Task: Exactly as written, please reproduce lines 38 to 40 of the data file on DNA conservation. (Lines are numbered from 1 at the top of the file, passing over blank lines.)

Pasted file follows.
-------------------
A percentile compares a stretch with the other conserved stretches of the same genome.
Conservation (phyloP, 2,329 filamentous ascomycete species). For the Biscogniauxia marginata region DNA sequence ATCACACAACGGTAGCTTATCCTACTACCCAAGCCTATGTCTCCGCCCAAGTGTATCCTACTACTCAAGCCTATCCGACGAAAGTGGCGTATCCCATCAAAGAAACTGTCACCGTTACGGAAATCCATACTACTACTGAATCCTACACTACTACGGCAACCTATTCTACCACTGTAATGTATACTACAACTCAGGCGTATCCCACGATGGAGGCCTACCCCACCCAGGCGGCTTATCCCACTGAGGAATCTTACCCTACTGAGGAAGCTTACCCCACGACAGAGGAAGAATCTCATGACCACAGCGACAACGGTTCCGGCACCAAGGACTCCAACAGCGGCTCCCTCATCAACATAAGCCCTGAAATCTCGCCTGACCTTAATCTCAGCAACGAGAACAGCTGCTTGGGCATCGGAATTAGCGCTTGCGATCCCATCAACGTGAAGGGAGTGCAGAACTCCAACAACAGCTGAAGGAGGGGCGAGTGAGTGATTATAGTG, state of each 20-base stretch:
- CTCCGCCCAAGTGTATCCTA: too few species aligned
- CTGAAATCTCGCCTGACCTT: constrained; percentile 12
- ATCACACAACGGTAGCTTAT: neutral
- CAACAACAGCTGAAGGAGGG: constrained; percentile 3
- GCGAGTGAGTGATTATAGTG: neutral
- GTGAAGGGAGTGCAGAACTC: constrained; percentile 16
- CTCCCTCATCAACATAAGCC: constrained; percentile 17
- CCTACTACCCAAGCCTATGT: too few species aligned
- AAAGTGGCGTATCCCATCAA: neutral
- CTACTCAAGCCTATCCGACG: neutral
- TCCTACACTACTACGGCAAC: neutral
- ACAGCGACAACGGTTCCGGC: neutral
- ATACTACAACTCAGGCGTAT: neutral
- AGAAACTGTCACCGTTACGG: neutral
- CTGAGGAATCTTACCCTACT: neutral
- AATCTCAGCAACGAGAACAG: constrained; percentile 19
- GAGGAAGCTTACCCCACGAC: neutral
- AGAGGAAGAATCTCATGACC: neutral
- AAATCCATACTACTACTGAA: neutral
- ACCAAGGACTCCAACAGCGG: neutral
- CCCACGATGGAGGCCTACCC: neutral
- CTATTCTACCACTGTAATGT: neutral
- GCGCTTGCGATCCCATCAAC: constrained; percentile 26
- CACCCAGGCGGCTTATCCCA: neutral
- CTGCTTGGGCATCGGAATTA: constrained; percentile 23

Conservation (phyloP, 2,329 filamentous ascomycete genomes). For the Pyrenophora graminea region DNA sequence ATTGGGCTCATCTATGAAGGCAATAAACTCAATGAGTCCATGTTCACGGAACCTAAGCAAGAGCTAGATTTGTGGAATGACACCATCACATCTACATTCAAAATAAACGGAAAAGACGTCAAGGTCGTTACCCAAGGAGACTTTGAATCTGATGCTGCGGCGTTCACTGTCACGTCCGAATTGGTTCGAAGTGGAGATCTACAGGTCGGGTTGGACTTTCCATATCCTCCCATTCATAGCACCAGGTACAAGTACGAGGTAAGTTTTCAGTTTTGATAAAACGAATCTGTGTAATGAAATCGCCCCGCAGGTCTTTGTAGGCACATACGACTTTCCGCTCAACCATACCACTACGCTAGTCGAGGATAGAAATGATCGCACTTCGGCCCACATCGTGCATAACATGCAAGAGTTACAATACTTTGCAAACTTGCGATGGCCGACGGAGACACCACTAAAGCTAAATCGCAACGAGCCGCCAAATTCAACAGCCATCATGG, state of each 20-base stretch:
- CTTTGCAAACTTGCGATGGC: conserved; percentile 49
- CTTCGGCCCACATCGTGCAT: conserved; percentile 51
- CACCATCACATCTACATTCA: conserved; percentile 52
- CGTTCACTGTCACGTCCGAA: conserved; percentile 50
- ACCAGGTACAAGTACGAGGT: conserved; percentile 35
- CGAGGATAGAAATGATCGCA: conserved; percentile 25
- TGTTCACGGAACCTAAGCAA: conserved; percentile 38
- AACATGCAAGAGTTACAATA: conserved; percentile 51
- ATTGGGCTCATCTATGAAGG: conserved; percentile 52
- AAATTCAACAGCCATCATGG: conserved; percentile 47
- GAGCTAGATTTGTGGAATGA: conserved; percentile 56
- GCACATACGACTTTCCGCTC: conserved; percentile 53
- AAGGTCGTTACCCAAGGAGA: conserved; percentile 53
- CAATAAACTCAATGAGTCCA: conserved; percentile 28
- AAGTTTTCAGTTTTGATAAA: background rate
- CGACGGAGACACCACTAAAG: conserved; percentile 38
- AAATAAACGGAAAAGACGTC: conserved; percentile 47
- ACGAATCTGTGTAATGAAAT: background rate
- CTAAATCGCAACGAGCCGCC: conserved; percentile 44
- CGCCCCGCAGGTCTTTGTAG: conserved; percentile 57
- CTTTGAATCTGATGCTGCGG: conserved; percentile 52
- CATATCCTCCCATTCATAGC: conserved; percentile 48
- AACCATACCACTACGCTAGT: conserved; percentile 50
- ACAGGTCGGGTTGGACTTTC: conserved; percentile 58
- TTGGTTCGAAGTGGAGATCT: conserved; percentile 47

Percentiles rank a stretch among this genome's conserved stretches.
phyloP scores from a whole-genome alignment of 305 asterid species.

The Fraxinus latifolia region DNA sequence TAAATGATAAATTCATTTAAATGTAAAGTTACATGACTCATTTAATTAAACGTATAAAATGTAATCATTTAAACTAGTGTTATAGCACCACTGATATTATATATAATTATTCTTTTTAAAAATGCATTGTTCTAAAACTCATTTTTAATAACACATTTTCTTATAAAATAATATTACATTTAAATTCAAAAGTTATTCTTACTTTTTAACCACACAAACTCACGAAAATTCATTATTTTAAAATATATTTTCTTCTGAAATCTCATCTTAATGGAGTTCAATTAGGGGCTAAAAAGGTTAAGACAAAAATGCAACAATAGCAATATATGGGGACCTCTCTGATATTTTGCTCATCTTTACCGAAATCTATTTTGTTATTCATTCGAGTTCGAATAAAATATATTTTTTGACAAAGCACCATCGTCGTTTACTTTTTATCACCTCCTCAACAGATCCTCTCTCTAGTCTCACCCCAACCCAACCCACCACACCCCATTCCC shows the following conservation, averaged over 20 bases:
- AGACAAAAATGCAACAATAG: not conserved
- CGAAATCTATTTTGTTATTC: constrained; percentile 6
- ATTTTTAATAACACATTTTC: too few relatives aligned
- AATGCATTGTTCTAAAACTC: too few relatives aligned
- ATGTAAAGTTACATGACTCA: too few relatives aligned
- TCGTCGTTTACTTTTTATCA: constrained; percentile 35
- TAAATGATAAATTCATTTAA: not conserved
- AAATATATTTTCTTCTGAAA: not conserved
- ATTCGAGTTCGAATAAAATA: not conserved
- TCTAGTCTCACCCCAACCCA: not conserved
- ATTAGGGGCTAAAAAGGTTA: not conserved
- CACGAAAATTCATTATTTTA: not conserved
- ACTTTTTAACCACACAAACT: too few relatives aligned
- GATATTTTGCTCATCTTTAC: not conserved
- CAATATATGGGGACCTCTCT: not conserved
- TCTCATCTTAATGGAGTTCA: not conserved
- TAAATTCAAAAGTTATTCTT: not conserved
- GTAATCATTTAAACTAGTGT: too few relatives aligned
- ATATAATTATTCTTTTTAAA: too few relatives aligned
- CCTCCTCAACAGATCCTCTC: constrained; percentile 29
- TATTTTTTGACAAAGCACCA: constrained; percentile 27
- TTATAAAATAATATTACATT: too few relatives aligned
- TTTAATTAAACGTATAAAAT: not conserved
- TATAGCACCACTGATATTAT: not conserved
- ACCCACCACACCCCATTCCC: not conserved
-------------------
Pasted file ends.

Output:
- AAATTCAACAGCCATCATGG: conserved; percentile 47
- GAGCTAGATTTGTGGAATGA: conserved; percentile 56
- GCACATACGACTTTCCGCTC: conserved; percentile 53